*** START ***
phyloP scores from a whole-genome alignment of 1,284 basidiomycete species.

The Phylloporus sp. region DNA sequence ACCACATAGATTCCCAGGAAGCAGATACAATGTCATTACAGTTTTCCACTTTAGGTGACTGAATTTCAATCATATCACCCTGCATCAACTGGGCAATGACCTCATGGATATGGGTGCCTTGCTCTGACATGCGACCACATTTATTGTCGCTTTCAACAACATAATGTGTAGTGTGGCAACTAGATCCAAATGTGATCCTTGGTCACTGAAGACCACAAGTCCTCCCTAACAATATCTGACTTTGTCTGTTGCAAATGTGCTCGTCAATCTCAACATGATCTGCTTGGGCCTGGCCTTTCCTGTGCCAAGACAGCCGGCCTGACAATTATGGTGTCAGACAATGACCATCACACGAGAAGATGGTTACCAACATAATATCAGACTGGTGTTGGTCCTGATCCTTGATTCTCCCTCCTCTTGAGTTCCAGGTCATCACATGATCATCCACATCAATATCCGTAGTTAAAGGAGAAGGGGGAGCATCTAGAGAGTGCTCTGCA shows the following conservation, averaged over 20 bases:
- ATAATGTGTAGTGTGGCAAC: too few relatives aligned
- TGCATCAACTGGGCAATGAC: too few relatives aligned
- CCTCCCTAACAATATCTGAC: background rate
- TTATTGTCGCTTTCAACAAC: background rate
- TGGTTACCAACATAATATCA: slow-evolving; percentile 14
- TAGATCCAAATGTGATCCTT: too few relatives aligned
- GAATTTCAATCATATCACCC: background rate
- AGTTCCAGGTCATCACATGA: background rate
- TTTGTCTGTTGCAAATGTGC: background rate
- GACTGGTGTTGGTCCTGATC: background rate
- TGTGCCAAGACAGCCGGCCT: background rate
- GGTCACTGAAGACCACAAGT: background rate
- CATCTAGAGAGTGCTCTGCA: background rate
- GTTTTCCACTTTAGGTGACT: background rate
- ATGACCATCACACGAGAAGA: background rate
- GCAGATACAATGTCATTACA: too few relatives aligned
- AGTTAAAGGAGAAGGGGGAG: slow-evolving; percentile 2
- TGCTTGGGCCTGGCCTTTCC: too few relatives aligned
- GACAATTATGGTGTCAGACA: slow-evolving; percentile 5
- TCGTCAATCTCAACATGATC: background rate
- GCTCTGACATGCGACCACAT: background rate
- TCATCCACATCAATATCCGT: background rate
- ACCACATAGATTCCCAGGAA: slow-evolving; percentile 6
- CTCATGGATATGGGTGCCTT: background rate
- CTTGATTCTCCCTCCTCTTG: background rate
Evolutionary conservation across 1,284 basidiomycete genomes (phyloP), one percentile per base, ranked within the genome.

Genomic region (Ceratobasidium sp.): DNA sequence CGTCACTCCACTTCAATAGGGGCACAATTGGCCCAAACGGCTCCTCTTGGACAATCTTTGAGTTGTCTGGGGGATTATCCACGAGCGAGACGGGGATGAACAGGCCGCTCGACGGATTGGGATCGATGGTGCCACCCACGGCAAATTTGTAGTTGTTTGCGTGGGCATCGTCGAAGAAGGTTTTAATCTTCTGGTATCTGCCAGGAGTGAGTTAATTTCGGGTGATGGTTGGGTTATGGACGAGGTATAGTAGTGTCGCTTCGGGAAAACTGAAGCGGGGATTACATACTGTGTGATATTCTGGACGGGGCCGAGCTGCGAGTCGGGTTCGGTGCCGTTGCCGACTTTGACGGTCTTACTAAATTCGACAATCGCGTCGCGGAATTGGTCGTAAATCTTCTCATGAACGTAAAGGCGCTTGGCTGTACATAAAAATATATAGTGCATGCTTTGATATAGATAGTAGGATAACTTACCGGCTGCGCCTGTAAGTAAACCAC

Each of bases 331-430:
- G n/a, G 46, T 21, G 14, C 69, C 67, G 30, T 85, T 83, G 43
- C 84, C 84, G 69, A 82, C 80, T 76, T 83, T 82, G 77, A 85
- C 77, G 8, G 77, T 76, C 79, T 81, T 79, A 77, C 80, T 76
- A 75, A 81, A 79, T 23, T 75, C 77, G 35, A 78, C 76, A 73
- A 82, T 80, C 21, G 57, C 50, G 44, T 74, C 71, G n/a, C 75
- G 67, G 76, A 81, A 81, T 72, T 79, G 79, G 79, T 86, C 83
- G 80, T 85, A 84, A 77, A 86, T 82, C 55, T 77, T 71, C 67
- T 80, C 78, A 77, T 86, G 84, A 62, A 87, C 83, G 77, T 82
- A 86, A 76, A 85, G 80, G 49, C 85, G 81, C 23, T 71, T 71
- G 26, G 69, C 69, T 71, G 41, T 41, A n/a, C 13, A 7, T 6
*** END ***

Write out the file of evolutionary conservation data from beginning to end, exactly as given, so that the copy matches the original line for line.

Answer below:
phyloP scores from a whole-genome alignment of 1,284 basidiomycete species.

The Phylloporus sp. region DNA sequence ACCACATAGATTCCCAGGAAGCAGATACAATGTCATTACAGTTTTCCACTTTAGGTGACTGAATTTCAATCATATCACCCTGCATCAACTGGGCAATGACCTCATGGATATGGGTGCCTTGCTCTGACATGCGACCACATTTATTGTCGCTTTCAACAACATAATGTGTAGTGTGGCAACTAGATCCAAATGTGATCCTTGGTCACTGAAGACCACAAGTCCTCCCTAACAATATCTGACTTTGTCTGTTGCAAATGTGCTCGTCAATCTCAACATGATCTGCTTGGGCCTGGCCTTTCCTGTGCCAAGACAGCCGGCCTGACAATTATGGTGTCAGACAATGACCATCACACGAGAAGATGGTTACCAACATAATATCAGACTGGTGTTGGTCCTGATCCTTGATTCTCCCTCCTCTTGAGTTCCAGGTCATCACATGATCATCCACATCAATATCCGTAGTTAAAGGAGAAGGGGGAGCATCTAGAGAGTGCTCTGCA shows the following conservation, averaged over 20 bases:
- ATAATGTGTAGTGTGGCAAC: too few relatives aligned
- TGCATCAACTGGGCAATGAC: too few relatives aligned
- CCTCCCTAACAATATCTGAC: background rate
- TTATTGTCGCTTTCAACAAC: background rate
- TGGTTACCAACATAATATCA: slow-evolving; percentile 14
- TAGATCCAAATGTGATCCTT: too few relatives aligned
- GAATTTCAATCATATCACCC: background rate
- AGTTCCAGGTCATCACATGA: background rate
- TTTGTCTGTTGCAAATGTGC: background rate
- GACTGGTGTTGGTCCTGATC: background rate
- TGTGCCAAGACAGCCGGCCT: background rate
- GGTCACTGAAGACCACAAGT: background rate
- CATCTAGAGAGTGCTCTGCA: background rate
- GTTTTCCACTTTAGGTGACT: background rate
- ATGACCATCACACGAGAAGA: background rate
- GCAGATACAATGTCATTACA: too few relatives aligned
- AGTTAAAGGAGAAGGGGGAG: slow-evolving; percentile 2
- TGCTTGGGCCTGGCCTTTCC: too few relatives aligned
- GACAATTATGGTGTCAGACA: slow-evolving; percentile 5
- TCGTCAATCTCAACATGATC: background rate
- GCTCTGACATGCGACCACAT: background rate
- TCATCCACATCAATATCCGT: background rate
- ACCACATAGATTCCCAGGAA: slow-evolving; percentile 6
- CTCATGGATATGGGTGCCTT: background rate
- CTTGATTCTCCCTCCTCTTG: background rate
Evolutionary conservation across 1,284 basidiomycete genomes (phyloP), one percentile per base, ranked within the genome.

Genomic region (Ceratobasidium sp.): DNA sequence CGTCACTCCACTTCAATAGGGGCACAATTGGCCCAAACGGCTCCTCTTGGACAATCTTTGAGTTGTCTGGGGGATTATCCACGAGCGAGACGGGGATGAACAGGCCGCTCGACGGATTGGGATCGATGGTGCCACCCACGGCAAATTTGTAGTTGTTTGCGTGGGCATCGTCGAAGAAGGTTTTAATCTTCTGGTATCTGCCAGGAGTGAGTTAATTTCGGGTGATGGTTGGGTTATGGACGAGGTATAGTAGTGTCGCTTCGGGAAAACTGAAGCGGGGATTACATACTGTGTGATATTCTGGACGGGGCCGAGCTGCGAGTCGGGTTCGGTGCCGTTGCCGACTTTGACGGTCTTACTAAATTCGACAATCGCGTCGCGGAATTGGTCGTAAATCTTCTCATGAACGTAAAGGCGCTTGGCTGTACATAAAAATATATAGTGCATGCTTTGATATAGATAGTAGGATAACTTACCGGCTGCGCCTGTAAGTAAACCAC

Each of bases 331-430:
- G n/a, G 46, T 21, G 14, C 69, C 67, G 30, T 85, T 83, G 43
- C 84, C 84, G 69, A 82, C 80, T 76, T 83, T 82, G 77, A 85
- C 77, G 8, G 77, T 76, C 79, T 81, T 79, A 77, C 80, T 76
- A 75, A 81, A 79, T 23, T 75, C 77, G 35, A 78, C 76, A 73
- A 82, T 80, C 21, G 57, C 50, G 44, T 74, C 71, G n/a, C 75
- G 67, G 76, A 81, A 81, T 72, T 79, G 79, G 79, T 86, C 83
- G 80, T 85, A 84, A 77, A 86, T 82, C 55, T 77, T 71, C 67
- T 80, C 78, A 77, T 86, G 84, A 62, A 87, C 83, G 77, T 82
- A 86, A 76, A 85, G 80, G 49, C 85, G 81, C 23, T 71, T 71
- G 26, G 69, C 69, T 71, G 41, T 41, A n/a, C 13, A 7, T 6